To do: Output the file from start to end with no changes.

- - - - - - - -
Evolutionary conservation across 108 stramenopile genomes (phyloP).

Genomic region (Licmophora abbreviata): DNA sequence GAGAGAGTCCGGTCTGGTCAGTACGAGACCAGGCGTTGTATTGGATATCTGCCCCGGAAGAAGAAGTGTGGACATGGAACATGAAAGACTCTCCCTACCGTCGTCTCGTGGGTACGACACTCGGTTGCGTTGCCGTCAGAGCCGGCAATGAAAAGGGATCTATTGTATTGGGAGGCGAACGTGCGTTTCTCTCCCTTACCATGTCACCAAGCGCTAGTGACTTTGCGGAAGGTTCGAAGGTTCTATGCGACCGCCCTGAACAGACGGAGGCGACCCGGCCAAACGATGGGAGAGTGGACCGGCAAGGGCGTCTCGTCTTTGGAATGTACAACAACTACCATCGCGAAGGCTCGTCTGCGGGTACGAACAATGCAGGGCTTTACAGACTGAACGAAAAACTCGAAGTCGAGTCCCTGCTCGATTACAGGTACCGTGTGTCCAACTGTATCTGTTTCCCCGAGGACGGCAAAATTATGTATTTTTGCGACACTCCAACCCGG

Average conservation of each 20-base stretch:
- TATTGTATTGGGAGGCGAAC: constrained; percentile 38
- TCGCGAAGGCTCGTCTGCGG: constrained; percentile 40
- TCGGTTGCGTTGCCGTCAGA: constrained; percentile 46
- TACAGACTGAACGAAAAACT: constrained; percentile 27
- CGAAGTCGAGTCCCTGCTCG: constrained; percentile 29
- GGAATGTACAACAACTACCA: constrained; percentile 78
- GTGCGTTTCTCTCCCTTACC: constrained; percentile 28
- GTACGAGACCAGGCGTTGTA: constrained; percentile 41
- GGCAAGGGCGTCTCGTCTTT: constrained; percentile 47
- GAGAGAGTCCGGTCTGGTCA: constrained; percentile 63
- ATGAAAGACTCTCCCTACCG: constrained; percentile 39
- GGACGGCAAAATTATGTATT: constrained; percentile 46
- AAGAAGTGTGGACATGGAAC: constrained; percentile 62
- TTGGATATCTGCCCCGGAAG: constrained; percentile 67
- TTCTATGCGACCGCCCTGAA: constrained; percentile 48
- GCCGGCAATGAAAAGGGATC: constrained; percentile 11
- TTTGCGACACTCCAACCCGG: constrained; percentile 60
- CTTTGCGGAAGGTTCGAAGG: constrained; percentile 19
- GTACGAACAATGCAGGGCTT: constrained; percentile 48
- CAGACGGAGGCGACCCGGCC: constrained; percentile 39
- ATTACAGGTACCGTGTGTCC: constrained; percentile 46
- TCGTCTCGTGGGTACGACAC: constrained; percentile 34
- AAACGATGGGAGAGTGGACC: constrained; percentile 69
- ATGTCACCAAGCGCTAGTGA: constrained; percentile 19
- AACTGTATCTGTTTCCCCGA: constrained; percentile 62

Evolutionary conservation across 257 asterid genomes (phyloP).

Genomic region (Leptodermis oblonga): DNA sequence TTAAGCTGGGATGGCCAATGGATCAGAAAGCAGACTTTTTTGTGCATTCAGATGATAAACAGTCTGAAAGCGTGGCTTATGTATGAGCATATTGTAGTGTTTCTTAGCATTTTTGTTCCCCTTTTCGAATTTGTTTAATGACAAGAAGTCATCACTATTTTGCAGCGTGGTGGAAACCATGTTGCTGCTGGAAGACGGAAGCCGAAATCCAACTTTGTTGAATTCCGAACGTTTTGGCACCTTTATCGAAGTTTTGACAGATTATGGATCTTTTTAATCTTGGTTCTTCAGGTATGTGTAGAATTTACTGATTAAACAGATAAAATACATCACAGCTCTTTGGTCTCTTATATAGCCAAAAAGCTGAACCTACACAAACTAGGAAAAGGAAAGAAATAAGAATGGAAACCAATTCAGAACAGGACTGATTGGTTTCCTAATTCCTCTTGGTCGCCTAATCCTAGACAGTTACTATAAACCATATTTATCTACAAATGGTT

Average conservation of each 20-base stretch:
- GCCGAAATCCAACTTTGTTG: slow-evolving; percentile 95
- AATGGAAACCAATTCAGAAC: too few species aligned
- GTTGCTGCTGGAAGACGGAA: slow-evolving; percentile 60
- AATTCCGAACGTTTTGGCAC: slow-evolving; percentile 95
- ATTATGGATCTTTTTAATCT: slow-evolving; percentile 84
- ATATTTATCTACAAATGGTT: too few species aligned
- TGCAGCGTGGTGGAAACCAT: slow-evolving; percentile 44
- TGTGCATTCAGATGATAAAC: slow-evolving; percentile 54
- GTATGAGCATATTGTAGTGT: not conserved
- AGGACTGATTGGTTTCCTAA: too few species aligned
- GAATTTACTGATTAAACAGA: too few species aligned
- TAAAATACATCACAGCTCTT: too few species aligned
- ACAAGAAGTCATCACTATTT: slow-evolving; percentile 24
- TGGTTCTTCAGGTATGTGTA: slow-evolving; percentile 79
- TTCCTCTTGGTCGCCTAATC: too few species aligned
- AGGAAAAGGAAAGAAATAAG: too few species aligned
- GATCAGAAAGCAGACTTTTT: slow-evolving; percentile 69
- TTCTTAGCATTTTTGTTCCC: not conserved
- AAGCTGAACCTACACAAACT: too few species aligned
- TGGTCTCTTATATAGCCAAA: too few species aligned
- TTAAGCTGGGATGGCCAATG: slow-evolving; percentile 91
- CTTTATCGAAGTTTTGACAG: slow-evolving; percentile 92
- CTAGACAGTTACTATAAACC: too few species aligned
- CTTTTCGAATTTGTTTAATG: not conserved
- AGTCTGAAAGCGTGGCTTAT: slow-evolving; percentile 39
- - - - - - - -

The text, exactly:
Evolutionary conservation across 108 stramenopile genomes (phyloP).

Genomic region (Licmophora abbreviata): DNA sequence GAGAGAGTCCGGTCTGGTCAGTACGAGACCAGGCGTTGTATTGGATATCTGCCCCGGAAGAAGAAGTGTGGACATGGAACATGAAAGACTCTCCCTACCGTCGTCTCGTGGGTACGACACTCGGTTGCGTTGCCGTCAGAGCCGGCAATGAAAAGGGATCTATTGTATTGGGAGGCGAACGTGCGTTTCTCTCCCTTACCATGTCACCAAGCGCTAGTGACTTTGCGGAAGGTTCGAAGGTTCTATGCGACCGCCCTGAACAGACGGAGGCGACCCGGCCAAACGATGGGAGAGTGGACCGGCAAGGGCGTCTCGTCTTTGGAATGTACAACAACTACCATCGCGAAGGCTCGTCTGCGGGTACGAACAATGCAGGGCTTTACAGACTGAACGAAAAACTCGAAGTCGAGTCCCTGCTCGATTACAGGTACCGTGTGTCCAACTGTATCTGTTTCCCCGAGGACGGCAAAATTATGTATTTTTGCGACACTCCAACCCGG

Average conservation of each 20-base stretch:
- TATTGTATTGGGAGGCGAAC: constrained; percentile 38
- TCGCGAAGGCTCGTCTGCGG: constrained; percentile 40
- TCGGTTGCGTTGCCGTCAGA: constrained; percentile 46
- TACAGACTGAACGAAAAACT: constrained; percentile 27
- CGAAGTCGAGTCCCTGCTCG: constrained; percentile 29
- GGAATGTACAACAACTACCA: constrained; percentile 78
- GTGCGTTTCTCTCCCTTACC: constrained; percentile 28
- GTACGAGACCAGGCGTTGTA: constrained; percentile 41
- GGCAAGGGCGTCTCGTCTTT: constrained; percentile 47
- GAGAGAGTCCGGTCTGGTCA: constrained; percentile 63
- ATGAAAGACTCTCCCTACCG: constrained; percentile 39
- GGACGGCAAAATTATGTATT: constrained; percentile 46
- AAGAAGTGTGGACATGGAAC: constrained; percentile 62
- TTGGATATCTGCCCCGGAAG: constrained; percentile 67
- TTCTATGCGACCGCCCTGAA: constrained; percentile 48
- GCCGGCAATGAAAAGGGATC: constrained; percentile 11
- TTTGCGACACTCCAACCCGG: constrained; percentile 60
- CTTTGCGGAAGGTTCGAAGG: constrained; percentile 19
- GTACGAACAATGCAGGGCTT: constrained; percentile 48
- CAGACGGAGGCGACCCGGCC: constrained; percentile 39
- ATTACAGGTACCGTGTGTCC: constrained; percentile 46
- TCGTCTCGTGGGTACGACAC: constrained; percentile 34
- AAACGATGGGAGAGTGGACC: constrained; percentile 69
- ATGTCACCAAGCGCTAGTGA: constrained; percentile 19
- AACTGTATCTGTTTCCCCGA: constrained; percentile 62

Evolutionary conservation across 257 asterid genomes (phyloP).

Genomic region (Leptodermis oblonga): DNA sequence TTAAGCTGGGATGGCCAATGGATCAGAAAGCAGACTTTTTTGTGCATTCAGATGATAAACAGTCTGAAAGCGTGGCTTATGTATGAGCATATTGTAGTGTTTCTTAGCATTTTTGTTCCCCTTTTCGAATTTGTTTAATGACAAGAAGTCATCACTATTTTGCAGCGTGGTGGAAACCATGTTGCTGCTGGAAGACGGAAGCCGAAATCCAACTTTGTTGAATTCCGAACGTTTTGGCACCTTTATCGAAGTTTTGACAGATTATGGATCTTTTTAATCTTGGTTCTTCAGGTATGTGTAGAATTTACTGATTAAACAGATAAAATACATCACAGCTCTTTGGTCTCTTATATAGCCAAAAAGCTGAACCTACACAAACTAGGAAAAGGAAAGAAATAAGAATGGAAACCAATTCAGAACAGGACTGATTGGTTTCCTAATTCCTCTTGGTCGCCTAATCCTAGACAGTTACTATAAACCATATTTATCTACAAATGGTT

Average conservation of each 20-base stretch:
- GCCGAAATCCAACTTTGTTG: slow-evolving; percentile 95
- AATGGAAACCAATTCAGAAC: too few species aligned
- GTTGCTGCTGGAAGACGGAA: slow-evolving; percentile 60
- AATTCCGAACGTTTTGGCAC: slow-evolving; percentile 95
- ATTATGGATCTTTTTAATCT: slow-evolving; percentile 84
- ATATTTATCTACAAATGGTT: too few species aligned
- TGCAGCGTGGTGGAAACCAT: slow-evolving; percentile 44
- TGTGCATTCAGATGATAAAC: slow-evolving; percentile 54
- GTATGAGCATATTGTAGTGT: not conserved
- AGGACTGATTGGTTTCCTAA: too few species aligned
- GAATTTACTGATTAAACAGA: too few species aligned
- TAAAATACATCACAGCTCTT: too few species aligned
- ACAAGAAGTCATCACTATTT: slow-evolving; percentile 24
- TGGTTCTTCAGGTATGTGTA: slow-evolving; percentile 79
- TTCCTCTTGGTCGCCTAATC: too few species aligned
- AGGAAAAGGAAAGAAATAAG: too few species aligned
- GATCAGAAAGCAGACTTTTT: slow-evolving; percentile 69
- TTCTTAGCATTTTTGTTCCC: not conserved
- AAGCTGAACCTACACAAACT: too few species aligned
- TGGTCTCTTATATAGCCAAA: too few species aligned
- TTAAGCTGGGATGGCCAATG: slow-evolving; percentile 91
- CTTTATCGAAGTTTTGACAG: slow-evolving; percentile 92
- CTAGACAGTTACTATAAACC: too few species aligned
- CTTTTCGAATTTGTTTAATG: not conserved
- AGTCTGAAAGCGTGGCTTAT: slow-evolving; percentile 39